I finished my roll of infrared film this week, and have sent it off for processing. I parked on top of Portsdown Hill to expose the last couple of frames and took some more panormas of the harbour. While I was there with my old film camera on a tripod another car pulled into the layby behind me and out jumped another photographer with a modern DSLR with an enormous zoom lense on the front of it. We said a quick “Hi”, and went on with our respective photos.

I haven’t had the developed images back yet, but should get them this week I hope.

I took out my oldest DSLR to take some photos this week. I have a sentimental attachment to it because I’ve had it for so long. Most phone cameras have a higher number of megapixels on them than this old camera, but we’ve taken a lot of images together. I started taking some pictures in the garden and when I looked at them on the LCD they were very underexposed. I thought it might be the display but they were the same looking at them on a computer. A bit of research on the internet showed that it’s a known problem with that particular model, and either I am lucky that mine has lasted so long without the problem appearing or I’m unlucky because it didn’t fail while the camera was still under warranty.

Either way the camera no longer takes photos properly but I’m not sure what I’m going to do about it. I have a number of lenses for it and they will still fit one of my old film cameras (which I haven’t used in a very long time, so I’m not sure what condition that’s in either). There’ll be some experimenting ahead.


My allotment time has been limited this week because it’s been so hot. Most of my time there has been spent watering. I did plant out some leeks mid-week, which seem to be doing okay in the heat. We also had a significant number of cauliflowers this week, and are still working our way through the mini-glut.


People have been receiving mysterious packages of seeds in the post.


I’ve been reading a couple of different things this week. I’m slowly working my way through London War Notes by Mollie Panter-Downes, reading a bit most days. These are a collection of articles that the author wrote for The New Yorker during the Second World War on her observations of reflections and observations of what was happening in London. There are some significant historical moments covered, and it’s interesting that whilst so many poor parallels have been drawn between WWII and the coronavirus pandemic, there are some genuine comparisons. Think gas masks instead of masks in shops and on public transport and rationing instead of panic buying and shortages. There is also a fascinating comparison between what the media is reporting and what Panter-Downes is actually observing. It also makes me think twice about using those phrases like “the new normal” and “the before times”. Assuming that we as a species can wake up to what we need to do to save our planet the period of the coronavirus will also pass and like WWII those people still alive who can remember it will diminish and we will only have these sorts of accounts to remind us what it was actually like. In the meantime I’m likely to be keeping to a diet of minimum external media.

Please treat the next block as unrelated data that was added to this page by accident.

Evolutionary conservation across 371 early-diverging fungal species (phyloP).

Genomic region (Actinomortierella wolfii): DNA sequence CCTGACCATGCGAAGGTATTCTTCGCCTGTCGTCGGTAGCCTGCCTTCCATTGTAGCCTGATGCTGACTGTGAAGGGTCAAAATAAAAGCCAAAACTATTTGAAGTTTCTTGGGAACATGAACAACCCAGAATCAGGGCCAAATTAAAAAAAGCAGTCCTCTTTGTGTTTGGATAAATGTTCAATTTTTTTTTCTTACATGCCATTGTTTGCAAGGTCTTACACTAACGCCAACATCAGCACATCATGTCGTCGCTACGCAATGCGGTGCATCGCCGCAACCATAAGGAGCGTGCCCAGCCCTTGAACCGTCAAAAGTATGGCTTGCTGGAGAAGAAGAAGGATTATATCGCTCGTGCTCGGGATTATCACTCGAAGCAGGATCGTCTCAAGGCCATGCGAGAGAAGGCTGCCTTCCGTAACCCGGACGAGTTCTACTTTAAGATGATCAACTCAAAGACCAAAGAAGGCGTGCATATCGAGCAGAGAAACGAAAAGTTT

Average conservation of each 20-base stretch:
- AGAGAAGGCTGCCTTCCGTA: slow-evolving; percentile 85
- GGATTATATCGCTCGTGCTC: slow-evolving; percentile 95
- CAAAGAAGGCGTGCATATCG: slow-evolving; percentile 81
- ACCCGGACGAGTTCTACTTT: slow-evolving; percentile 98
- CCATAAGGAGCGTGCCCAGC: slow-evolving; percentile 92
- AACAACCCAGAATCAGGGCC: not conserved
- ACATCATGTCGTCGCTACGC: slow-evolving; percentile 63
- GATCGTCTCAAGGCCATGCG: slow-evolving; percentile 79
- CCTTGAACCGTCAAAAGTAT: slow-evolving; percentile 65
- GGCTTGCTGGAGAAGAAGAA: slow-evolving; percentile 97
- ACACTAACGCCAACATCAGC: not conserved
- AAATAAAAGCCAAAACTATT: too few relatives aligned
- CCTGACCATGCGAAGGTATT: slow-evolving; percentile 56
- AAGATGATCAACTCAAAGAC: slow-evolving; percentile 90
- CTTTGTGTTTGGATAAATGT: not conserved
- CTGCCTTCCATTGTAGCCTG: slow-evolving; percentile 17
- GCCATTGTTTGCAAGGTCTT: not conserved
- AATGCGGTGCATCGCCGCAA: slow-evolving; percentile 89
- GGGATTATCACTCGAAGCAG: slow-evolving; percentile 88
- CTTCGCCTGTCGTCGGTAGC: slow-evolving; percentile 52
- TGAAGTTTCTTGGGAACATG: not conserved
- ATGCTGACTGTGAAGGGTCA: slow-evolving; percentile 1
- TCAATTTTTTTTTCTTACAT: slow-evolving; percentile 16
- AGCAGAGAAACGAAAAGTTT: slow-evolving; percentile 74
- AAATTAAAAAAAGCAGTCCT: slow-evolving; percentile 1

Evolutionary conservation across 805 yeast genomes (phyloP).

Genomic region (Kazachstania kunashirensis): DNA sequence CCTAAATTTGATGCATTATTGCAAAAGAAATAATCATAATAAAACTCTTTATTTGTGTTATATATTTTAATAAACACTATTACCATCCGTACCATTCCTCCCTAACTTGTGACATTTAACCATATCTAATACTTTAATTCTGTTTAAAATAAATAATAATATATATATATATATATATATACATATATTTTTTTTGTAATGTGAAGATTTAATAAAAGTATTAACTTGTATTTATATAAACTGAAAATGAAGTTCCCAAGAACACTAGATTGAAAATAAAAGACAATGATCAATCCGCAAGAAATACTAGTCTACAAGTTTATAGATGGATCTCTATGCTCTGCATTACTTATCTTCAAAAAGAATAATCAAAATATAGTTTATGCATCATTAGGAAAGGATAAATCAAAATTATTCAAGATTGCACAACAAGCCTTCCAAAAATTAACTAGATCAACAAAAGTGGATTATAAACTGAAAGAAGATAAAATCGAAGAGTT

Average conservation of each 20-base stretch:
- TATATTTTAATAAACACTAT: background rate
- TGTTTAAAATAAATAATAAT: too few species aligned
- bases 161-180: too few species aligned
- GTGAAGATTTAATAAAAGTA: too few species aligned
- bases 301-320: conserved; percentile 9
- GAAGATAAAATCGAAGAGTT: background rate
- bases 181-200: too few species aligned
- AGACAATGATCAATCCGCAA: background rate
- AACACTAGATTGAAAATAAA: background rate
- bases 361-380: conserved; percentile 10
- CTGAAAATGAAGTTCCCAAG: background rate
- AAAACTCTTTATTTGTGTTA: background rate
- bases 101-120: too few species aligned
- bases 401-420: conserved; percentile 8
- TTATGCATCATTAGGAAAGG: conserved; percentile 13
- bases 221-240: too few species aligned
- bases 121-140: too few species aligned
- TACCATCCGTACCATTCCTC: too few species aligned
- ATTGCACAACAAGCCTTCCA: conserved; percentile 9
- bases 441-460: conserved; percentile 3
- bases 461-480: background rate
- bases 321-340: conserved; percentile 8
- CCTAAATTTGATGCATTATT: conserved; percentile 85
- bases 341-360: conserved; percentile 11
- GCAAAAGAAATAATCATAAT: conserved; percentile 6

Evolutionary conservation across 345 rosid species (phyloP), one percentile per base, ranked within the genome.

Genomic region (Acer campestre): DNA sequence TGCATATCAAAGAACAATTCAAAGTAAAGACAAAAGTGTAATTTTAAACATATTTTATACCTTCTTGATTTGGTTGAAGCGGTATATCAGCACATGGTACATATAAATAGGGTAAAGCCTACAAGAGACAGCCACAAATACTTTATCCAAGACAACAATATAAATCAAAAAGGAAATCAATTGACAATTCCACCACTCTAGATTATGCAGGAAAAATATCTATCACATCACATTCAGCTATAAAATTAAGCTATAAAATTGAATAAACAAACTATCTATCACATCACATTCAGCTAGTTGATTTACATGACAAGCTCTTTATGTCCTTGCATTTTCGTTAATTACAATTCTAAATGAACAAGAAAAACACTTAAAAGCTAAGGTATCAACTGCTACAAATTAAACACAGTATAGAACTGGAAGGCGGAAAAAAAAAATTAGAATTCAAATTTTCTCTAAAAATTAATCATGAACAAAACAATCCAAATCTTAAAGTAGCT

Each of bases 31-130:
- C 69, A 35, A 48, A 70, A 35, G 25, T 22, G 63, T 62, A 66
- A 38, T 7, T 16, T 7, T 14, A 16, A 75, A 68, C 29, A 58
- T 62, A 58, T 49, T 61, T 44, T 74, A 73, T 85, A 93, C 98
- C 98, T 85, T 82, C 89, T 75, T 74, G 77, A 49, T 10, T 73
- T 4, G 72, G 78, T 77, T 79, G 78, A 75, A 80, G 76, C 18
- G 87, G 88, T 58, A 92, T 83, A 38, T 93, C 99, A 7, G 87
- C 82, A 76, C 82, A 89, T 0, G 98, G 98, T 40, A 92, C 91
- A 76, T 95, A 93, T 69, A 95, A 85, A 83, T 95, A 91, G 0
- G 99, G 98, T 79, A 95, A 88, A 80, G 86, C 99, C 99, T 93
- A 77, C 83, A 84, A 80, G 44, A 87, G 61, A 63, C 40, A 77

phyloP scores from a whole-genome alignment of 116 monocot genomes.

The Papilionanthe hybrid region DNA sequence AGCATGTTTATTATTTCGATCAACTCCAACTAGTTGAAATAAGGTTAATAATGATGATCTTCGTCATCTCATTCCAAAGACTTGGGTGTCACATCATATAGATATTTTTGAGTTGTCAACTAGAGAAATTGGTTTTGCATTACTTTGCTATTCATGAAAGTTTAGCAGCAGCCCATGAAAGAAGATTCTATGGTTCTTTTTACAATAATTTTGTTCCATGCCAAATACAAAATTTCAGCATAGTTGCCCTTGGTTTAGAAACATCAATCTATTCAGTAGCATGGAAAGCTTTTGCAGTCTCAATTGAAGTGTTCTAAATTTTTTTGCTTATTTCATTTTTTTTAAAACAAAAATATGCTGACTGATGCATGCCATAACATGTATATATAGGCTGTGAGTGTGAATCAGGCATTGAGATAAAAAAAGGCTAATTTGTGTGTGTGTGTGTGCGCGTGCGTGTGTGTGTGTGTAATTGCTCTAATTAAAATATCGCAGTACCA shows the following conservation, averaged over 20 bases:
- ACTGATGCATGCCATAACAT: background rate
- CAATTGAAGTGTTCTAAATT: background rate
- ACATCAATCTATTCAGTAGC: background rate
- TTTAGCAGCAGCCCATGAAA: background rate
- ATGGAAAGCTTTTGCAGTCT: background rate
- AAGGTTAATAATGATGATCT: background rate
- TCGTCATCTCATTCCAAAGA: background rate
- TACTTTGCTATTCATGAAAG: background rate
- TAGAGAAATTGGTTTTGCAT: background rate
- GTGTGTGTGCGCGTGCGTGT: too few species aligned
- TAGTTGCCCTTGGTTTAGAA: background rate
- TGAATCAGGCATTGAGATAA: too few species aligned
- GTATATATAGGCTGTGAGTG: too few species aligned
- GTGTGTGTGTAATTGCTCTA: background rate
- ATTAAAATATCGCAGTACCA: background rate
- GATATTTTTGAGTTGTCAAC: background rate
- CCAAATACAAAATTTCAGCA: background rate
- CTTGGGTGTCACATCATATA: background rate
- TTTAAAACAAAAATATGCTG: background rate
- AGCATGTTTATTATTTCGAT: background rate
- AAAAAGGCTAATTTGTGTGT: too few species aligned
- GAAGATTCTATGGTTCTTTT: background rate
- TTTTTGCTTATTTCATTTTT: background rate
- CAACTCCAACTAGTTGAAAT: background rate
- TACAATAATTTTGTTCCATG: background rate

I’ve also been reading A Man Without Breath by Philip Kerr – in reality I’ve only just started this but I’m enjoying it so far, a crime mystery set in Germany (& Russia) during WWII.


Worth getting up early on Sunday morning to photograph Uranus, even if the picture does look like I’ve captured a spec of dust on the lense.

That’s it for this week, take care and stay safe.

It’s Got To Be Prefect TWTW # 87

On Wednesday morning I wrote in my diary that work was a bit sparse. That afternoon I was asked to do something at short notice. A few hours work, but a few hours of paid work. Funny how things work out.

Other than that little work blip my week has been split between sorting out things at my Mum’s house, doing chores at my own house and a little bit of creative time, dog walks and the allotment. That said I’m not sure where the week went Monday morning quickly became Sunday evening.


I found my old Prefect and Librarian badges in a matchbox in a draw at my Mum’s house. I thought that they’d probably been lost years ago, and in truth I probably haven’t laid eyes on them since about 1988. It was a bit of mixed emotions that I found them and some other papers and things from my time at school and university. These are items that I will keep and treasure and others that I will let go. I’m pretty sure that I don’t need my lab record books anymore, and reading through them didn’t really spark any memories for me.

By coincidence my friend @Documentally also came across his Prefects badge when he was tidying his “shed”, he wrote about it in his newsletter.


I’ve been reading more Maigret – Maigret and the Informer – and Austin Kleon’s – Steal Like an Artist & Keep Going – also some other bits and pieces but not really completing anything else.

We’ve been watching  some old films including the old James Bond movie – You Only Live Twice – as well as continuing to avoid watching too much news and getting sucked into Doomscrolling.


I had some brassica plants delivered and I planted them out onto the allotment on Sunday. They’re plants for late winter or early spring harvesting so I won’t be eating them anytime soon. For now I have to stop everything else from eating them – slugs, pigeons and caterpillars in particular – I’ve netted and put out slug traps with beer and salt.


I don’t think I’ll be up for any bathtime ballet anytime soon.


Well that’s it for this last week. Have a good one and stay safe out there.